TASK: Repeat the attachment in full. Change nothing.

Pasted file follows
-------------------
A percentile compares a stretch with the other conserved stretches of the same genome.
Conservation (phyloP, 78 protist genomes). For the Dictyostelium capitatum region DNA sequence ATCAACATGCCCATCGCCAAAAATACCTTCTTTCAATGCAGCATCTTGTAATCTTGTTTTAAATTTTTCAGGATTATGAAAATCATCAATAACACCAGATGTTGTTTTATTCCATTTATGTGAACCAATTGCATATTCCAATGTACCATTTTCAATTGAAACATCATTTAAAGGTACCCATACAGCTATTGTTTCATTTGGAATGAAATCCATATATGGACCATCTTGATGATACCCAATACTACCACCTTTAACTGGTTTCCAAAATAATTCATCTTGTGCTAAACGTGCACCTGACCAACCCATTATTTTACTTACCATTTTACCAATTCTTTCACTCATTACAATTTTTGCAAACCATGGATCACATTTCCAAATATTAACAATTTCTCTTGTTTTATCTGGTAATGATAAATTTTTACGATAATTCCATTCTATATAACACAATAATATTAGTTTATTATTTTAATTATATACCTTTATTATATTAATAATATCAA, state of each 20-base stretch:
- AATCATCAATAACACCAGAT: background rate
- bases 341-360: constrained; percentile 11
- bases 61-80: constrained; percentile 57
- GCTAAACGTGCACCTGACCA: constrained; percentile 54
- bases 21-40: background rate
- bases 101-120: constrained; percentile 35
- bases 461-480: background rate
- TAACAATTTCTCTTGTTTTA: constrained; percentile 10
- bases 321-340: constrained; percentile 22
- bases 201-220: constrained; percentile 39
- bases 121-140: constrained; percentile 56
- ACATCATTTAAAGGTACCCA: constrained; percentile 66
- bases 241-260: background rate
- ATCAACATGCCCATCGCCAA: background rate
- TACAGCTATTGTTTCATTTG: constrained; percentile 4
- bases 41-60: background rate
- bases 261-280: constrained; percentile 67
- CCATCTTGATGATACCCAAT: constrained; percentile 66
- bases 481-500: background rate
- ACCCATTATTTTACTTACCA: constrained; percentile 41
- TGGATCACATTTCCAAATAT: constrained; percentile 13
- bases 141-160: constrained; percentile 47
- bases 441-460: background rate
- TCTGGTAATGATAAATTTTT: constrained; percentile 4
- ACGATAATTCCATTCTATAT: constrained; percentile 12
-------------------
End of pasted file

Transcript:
A percentile compares a stretch with the other conserved stretches of the same genome.
Conservation (phyloP, 78 protist genomes). For the Dictyostelium capitatum region DNA sequence ATCAACATGCCCATCGCCAAAAATACCTTCTTTCAATGCAGCATCTTGTAATCTTGTTTTAAATTTTTCAGGATTATGAAAATCATCAATAACACCAGATGTTGTTTTATTCCATTTATGTGAACCAATTGCATATTCCAATGTACCATTTTCAATTGAAACATCATTTAAAGGTACCCATACAGCTATTGTTTCATTTGGAATGAAATCCATATATGGACCATCTTGATGATACCCAATACTACCACCTTTAACTGGTTTCCAAAATAATTCATCTTGTGCTAAACGTGCACCTGACCAACCCATTATTTTACTTACCATTTTACCAATTCTTTCACTCATTACAATTTTTGCAAACCATGGATCACATTTCCAAATATTAACAATTTCTCTTGTTTTATCTGGTAATGATAAATTTTTACGATAATTCCATTCTATATAACACAATAATATTAGTTTATTATTTTAATTATATACCTTTATTATATTAATAATATCAA, state of each 20-base stretch:
- AATCATCAATAACACCAGAT: background rate
- bases 341-360: constrained; percentile 11
- bases 61-80: constrained; percentile 57
- GCTAAACGTGCACCTGACCA: constrained; percentile 54
- bases 21-40: background rate
- bases 101-120: constrained; percentile 35
- bases 461-480: background rate
- TAACAATTTCTCTTGTTTTA: constrained; percentile 10
- bases 321-340: constrained; percentile 22
- bases 201-220: constrained; percentile 39
- bases 121-140: constrained; percentile 56
- ACATCATTTAAAGGTACCCA: constrained; percentile 66
- bases 241-260: background rate
- ATCAACATGCCCATCGCCAA: background rate
- TACAGCTATTGTTTCATTTG: constrained; percentile 4
- bases 41-60: background rate
- bases 261-280: constrained; percentile 67
- CCATCTTGATGATACCCAAT: constrained; percentile 66
- bases 481-500: background rate
- ACCCATTATTTTACTTACCA: constrained; percentile 41
- TGGATCACATTTCCAAATAT: constrained; percentile 13
- bases 141-160: constrained; percentile 47
- bases 441-460: background rate
- TCTGGTAATGATAAATTTTT: constrained; percentile 4
- ACGATAATTCCATTCTATAT: constrained; percentile 12